The inner port of Wilhelmshaven , Source: Ra Boe via Wikipedia, CC BY-SA 3.0 EN

Massive hydrogen plant promises shift in renewables in Germany

Massive hydrogen plant promises shift in renewables in Germany

With an investment of 2.5 billion euros, the new facility could meet up to 10% of Germany’s energy demands

Last week, authorities in Lower Saxony announced a gigantic grey hydrogen project near the city of Wilhelmshaven, on the German North Sea coast. The project is the result of a 2.5-billion-euro investment by Belgian company AtlasInvest.

The facility will use methane, imported from the Middle East, which will later be used to produce hydrogen. Construction is set to begin as soon as 2023 and will unveil the finished facility in stages.

The final stage is set to be complete in 2027, when, according to the NDR, a German public radio station, the hydrogen plant is supposed to start producing hydrogen that can cover roughly 10% of Germany’s energy needs.

Gigantic opportunity for the region and Germany

The hydrogen plant started two years ago with the AtlasInvest subsidiary, TES, that set up a 40-person office in Wilhelmshaven, quietly working on the project. Local authorities, though, estimate, that when the facility opens it could provide 1,200 jobs for the region.

The hydrogen facility will be near Wilhelmshaven’s port and in five years it will have the capacity to handle four to six Suez class supertankers filled with Middle Eastern methane, carrying 25 terawatt-hours of energy. It will then use that methane to produce half a million tons of grey hydrogen.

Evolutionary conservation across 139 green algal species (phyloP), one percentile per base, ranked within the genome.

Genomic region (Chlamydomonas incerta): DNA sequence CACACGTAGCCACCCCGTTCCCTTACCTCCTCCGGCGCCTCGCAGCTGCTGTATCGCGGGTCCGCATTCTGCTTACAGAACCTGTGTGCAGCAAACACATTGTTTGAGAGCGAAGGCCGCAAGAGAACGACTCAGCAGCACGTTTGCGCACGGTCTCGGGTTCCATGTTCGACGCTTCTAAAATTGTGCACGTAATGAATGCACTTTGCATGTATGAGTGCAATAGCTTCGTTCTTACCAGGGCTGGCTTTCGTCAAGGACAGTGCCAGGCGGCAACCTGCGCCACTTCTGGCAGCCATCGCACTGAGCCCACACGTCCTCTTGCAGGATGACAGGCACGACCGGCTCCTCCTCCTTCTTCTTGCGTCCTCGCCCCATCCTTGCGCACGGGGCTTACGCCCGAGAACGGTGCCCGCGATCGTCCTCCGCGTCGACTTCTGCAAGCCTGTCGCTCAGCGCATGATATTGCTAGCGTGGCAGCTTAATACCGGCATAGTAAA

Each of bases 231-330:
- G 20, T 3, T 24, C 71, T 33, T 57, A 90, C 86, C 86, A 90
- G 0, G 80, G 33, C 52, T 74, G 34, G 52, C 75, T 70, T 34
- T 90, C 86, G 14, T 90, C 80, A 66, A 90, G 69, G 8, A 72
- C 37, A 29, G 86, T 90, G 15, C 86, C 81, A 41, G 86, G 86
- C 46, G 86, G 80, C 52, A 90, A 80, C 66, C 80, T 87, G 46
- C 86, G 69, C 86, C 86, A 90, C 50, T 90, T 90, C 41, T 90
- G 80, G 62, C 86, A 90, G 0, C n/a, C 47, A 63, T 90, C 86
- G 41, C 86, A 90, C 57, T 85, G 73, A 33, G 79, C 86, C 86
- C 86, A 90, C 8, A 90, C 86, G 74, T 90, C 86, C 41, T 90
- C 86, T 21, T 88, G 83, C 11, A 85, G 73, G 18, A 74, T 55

Suez class tankerSuez class tanker, Source: kees torn via Wikipedia, CC BY-SA 2.0

Hydrogen is a key component in Europe’s efforts to de-carbonise energy and transport. It is a fuel that, instead of CO2 as a by-product, emits water. However, it is somewhat energy-intensive to produce hydrogen, and depending on the source of energy, it can be carbon-intensive as well, which can offset the benefits of the CO2-free fuel.

Currently, there are three types of hydrogen, based on the method used to produce them. Brown hydrogen – made by burning fossil fuels, grey – made by using natural gas and green hydrogen – made with renewable energy.

Despite the plant in Wilhelmshaven not being the greenest option, it is still a major breakthrough in Germany’s efforts to lower emissions. According to the German Press Agency (DPA) Lower Saxony’s  Olaf Lies, this is a gigantic opportunity for the region as Northern Germany can become the entry point for renewable energy for the whole country.



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